I’m actually still trying to get in touch with Flaherty; I’d like to send him the story I wrote on him. Unfortunately, I can’t find a way to get in touch with him at the moment. I’ll keep trying though and eventually I’ll get a hold of him. I’d like for him to see all the nice things I wrote about him.

 

As for Sweeney: I am proud of him, and I’m sure the rest of the Mercy College community is, too. I’ll be talking to him soon and when I get my interview with him, it’ll be posted here right away!

 

 

Lastly, I’d like to thank my good friend Micheal Robinson for coming up with a new picture for the Yankee Yapping Facebook page. He is a wonderfully skilled person when it comes to graphic design and he is a genius with photo-shop.

 

Yankee Yapping new logo 

 

It looks great, buddy. I love it and thank you once again!

Hudson Valley Renegades: Fun Team is Fun

 

 

 

I am interning with the Renegades this summer

 

It’s about 1:00 a.m. on Saturday morning. I got home from work about an hour and a half ago–well, my internship anyway. This summer I am a part of the Hudson Valley Renegades’ “Fun Team.” I have just completed my first week, and I can say that it is a well-rounded internship with a lot of work involved.

 

 

For starters, the Renegades are a Single-A, short season farm team affiliated with the Tampa Bay Rays in the New York Penn League. A number of current and former Major League Baseball players have come from the Renegades, including Evan Longoria, Scott Podsednik, Wade Davis, and Josh Hamilton, among others.

 

So yes, we have produced some big-name big leaguers.

 

As for my internship: I really do like it, but there are some things that could be better. As a member of the “Fun Team” I feel as though I am an important person in making things happen. One of our main jobs is to entertain the fans in between innings with silly, ridiculous games which take place on the field. You may think it is easy just watching from the stands, but it’s actually pretty difficult.

 

Every game has to end within 90 seconds–that’s pretty much all the time we have before the half-inning begins. It’s hard to get everything on and off the field so quickly. Difficult yes, but I can’t say it’s not fun. It’s pretty cool to be on the field as the players are warming up!

 

Along with being on the field, I have had to help out with the tickets and even walk the mascots around, almost as their bodyguard. When it rained on Tuesday night when the Staten Island Yankees were in town (yes they’re a Yankee farm team!) I had to help pull the tarp over the infield with the grounds crew.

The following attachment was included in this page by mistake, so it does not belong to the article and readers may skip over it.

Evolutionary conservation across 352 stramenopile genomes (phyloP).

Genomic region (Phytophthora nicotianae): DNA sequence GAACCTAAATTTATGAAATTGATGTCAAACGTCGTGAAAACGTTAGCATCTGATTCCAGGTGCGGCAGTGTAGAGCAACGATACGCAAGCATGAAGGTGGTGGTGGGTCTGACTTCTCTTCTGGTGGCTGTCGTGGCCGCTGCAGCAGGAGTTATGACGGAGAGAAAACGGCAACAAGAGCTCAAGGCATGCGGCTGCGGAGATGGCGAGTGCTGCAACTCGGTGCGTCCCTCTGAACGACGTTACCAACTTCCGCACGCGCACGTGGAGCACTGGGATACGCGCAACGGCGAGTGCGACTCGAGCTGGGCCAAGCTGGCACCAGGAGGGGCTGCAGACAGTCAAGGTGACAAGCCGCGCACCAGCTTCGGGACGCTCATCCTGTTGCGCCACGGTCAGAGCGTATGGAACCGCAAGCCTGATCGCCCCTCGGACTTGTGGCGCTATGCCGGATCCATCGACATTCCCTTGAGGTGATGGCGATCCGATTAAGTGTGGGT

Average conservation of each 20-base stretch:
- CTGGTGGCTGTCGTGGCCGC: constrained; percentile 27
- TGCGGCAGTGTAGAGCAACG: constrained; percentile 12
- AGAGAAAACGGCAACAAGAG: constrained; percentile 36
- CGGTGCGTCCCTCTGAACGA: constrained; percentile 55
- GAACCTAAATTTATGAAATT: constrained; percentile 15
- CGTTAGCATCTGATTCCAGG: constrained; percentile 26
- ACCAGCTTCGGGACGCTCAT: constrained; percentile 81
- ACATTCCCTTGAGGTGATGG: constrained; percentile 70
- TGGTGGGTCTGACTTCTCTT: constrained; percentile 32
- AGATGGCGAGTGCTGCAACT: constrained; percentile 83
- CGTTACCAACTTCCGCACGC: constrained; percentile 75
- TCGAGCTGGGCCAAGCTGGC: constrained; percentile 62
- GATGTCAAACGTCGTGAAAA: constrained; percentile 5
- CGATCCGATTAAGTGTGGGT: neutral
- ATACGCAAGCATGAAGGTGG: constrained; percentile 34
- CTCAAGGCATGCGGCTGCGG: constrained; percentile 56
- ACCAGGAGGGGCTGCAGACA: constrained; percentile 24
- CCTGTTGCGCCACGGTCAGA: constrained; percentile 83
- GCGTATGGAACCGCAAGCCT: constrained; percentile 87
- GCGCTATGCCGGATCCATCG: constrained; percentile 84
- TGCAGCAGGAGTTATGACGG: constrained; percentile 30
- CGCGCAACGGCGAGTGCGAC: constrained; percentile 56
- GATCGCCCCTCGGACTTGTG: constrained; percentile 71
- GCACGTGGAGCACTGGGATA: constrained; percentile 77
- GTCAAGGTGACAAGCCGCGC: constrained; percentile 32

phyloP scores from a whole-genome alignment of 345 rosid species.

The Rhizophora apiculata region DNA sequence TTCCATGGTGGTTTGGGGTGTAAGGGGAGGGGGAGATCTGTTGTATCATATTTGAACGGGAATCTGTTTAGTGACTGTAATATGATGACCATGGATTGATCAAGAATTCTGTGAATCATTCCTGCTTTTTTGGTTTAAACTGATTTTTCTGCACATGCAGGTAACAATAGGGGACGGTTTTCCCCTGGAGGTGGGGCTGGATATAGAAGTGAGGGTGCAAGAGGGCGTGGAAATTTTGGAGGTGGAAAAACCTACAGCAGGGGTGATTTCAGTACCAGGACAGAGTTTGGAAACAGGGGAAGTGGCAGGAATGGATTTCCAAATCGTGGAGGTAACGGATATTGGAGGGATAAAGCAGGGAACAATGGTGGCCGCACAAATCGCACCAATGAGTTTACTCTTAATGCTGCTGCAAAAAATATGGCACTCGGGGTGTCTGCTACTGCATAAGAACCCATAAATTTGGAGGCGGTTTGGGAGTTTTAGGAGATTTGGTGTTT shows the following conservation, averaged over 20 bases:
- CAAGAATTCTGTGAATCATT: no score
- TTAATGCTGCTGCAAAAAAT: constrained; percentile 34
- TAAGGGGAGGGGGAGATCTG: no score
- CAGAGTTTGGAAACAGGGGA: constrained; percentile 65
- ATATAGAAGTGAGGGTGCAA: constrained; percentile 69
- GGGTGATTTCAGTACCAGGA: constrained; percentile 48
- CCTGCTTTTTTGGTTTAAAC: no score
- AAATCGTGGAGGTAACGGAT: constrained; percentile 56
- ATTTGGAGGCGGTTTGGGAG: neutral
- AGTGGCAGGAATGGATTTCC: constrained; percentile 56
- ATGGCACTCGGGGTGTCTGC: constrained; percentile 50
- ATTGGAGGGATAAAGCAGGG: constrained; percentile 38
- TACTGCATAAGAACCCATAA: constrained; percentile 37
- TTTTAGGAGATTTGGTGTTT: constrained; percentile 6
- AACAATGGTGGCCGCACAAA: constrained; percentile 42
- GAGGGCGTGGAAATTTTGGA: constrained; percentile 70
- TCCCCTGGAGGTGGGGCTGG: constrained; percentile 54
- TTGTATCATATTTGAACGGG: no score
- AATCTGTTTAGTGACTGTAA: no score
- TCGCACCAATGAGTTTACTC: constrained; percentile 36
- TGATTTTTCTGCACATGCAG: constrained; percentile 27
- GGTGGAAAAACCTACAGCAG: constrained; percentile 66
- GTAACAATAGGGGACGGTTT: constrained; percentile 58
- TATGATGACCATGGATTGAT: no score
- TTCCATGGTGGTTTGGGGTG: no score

I helped pull that tarp! 

I can tell you (now from experience) that yes it is fun, but it’s pretty hard! There’s a reason so many people are needed to pull the tarp, because that job requires a lot of strength. It’s pretty much “all hands on deck” when it comes to rain delays at our ballpark.    

 

I also love hearing about the different backgrounds of the players. For example, the Renegades have a young infielder by the name of Burt Reynolds (no, he is not the actor, but his name is spelled the same!) As it turns out, Reynolds is Robinson Cano’s second cousin, and they have worked out together in the off-season.

 

In fact, Reynolds wears the number 24, just like Cano.

 

 


Burt Reynolds is Robinson Cano's cousin!!!! He also wears 24! 

I’d like to ask Reynolds if he wears 24 because of his cousin; in fact, I’d like to do a whole interview with him! But I don’t think I’m allowed to. The Renegades’ manager, Jared Sandberg (a member of the Devil Rays from 2001-03) does not want his players “fraternizing with any staff members.” So in other words, I can’t talk to the players.

 

Well, I at least can’t hold long conversations with them.

 

Today Geno Glynn, one of their backup infielders, said hi to me and one of the other interns while we were on the field before the National Anthem. I politely said hi back, nodded my head, and smiled. I wanted to say more and maybe start a little conversation with him about baseball, but I obviously didn’t want to get him or myself in trouble, so I didn’t.